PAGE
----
OSCE report: Belarus vote was ‘not transparent, free or fair’
A report looking into the election and the subsequent crackdown has called for a rerun ‘due to irregularities at all stages of the process’.
Law enforcement officers stand behind barbed wire during an opposition demonstration to protest against presidential election results, in Minsk, Belarus [File: Vasily Fedosenko/Reuters]
5 Nov 2020
“Massive” rights abuses and torture in Belarus have been condemned by an election-monitoring organisation with calls for a rerun of the country’s August presidential polls in which President Alexander Lukashenko claimed victory.
A report looking into the election and subsequent crackdown by authorities, published by the Organization for Security and Co-operation in Europe (OSCE) on Thursday, said human rights abuses “were found to be massive and systematic and proven beyond doubt”.
The vote was “not transparent, free or fair” and it recommended the result to be annulled “due to irregularities at all stages of the process”, urging Belarus to “organise new genuine presidential elections based on international standards”.
Lukashenko claimed victory in the election but tens of thousands of opposition protesters have since taken to the streets in a wave of protests.
The 66-year-old leader, backed by Russia, has refused to step down despite the mass gatherings demanding he resign and hand power to main opposition candidate Svetlana Tikhanovskaya, who has taken refuge in neighbouring Lithuania.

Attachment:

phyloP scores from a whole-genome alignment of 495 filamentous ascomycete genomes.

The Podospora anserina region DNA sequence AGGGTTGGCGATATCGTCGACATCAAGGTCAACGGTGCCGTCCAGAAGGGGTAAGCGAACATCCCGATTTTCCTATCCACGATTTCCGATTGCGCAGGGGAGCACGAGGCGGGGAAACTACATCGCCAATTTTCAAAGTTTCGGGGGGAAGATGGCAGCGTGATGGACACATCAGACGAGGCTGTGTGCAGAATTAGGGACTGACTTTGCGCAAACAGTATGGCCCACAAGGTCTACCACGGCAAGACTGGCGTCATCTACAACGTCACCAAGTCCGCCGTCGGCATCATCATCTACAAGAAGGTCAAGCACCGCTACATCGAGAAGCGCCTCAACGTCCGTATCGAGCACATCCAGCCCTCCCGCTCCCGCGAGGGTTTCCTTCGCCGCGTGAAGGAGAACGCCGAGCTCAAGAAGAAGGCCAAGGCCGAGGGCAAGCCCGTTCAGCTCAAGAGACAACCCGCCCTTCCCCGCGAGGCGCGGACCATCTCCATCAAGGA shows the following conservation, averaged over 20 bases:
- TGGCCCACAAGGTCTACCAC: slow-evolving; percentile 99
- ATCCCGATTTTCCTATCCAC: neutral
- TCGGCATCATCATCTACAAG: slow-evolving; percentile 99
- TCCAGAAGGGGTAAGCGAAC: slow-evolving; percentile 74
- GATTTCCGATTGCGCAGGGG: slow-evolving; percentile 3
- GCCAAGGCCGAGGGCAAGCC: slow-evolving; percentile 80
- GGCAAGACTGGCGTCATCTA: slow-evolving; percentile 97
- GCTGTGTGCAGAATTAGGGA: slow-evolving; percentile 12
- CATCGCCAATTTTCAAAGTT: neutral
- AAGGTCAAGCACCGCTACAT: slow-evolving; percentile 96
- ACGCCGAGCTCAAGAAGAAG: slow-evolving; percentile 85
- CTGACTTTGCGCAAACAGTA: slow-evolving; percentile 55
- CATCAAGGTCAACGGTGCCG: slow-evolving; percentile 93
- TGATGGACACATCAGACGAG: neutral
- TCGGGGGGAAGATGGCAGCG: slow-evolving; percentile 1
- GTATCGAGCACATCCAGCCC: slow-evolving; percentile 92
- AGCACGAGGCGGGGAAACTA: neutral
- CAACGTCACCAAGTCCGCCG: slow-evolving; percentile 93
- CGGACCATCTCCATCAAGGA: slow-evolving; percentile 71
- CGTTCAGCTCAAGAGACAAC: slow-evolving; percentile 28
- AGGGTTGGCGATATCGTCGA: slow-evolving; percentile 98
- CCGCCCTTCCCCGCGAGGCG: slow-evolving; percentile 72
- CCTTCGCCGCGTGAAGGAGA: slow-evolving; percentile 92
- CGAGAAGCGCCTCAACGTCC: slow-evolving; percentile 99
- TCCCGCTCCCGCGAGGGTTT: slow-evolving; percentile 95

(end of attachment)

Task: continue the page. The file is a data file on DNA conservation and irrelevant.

Belarusian opposition supporters, mostly pensioners, attend a rally to reject the presidential election results and demand that President Alexander Lukashenko steps down in Minsk, Belarus [File: Reuters]
The report was produced at the request of 17 countries, including France, the United Kingdom and the United States.
It is based on 700 submissions of evidence but the rapporteur, who produced the report, however, was not able to travel to Belarus as Minsk refused to cooperate with the inquiry.
UK Foreign Secretary Dominic Raab said the report’s finding was “a damning indictment of Lukashenko’s regime”.
The US ambassador to OSCE, James Gilmore, said it was “shocking that the Belarusian security services would treat their fellow citizens in such an unacceptable manner, and even more shocking that such lawlessness and brutality is occurring with total impunity”.
The report said, “Some 1,500 persons were arrested before the election and more than 10,000 after the election in the repression against peaceful protests.”
Among the cases of abuse cited is one of a couple who went to a police station to search for their son and were detained, beaten and forced to undress.
The report says women have been “tortured by way of beating and threats of sexual violence”.
Belarus’s main opposition candidate Svetlana Tikhanovskaya has taken refuge in neighbouring Lithuania [File: Ritzau Scanpix/Reuters]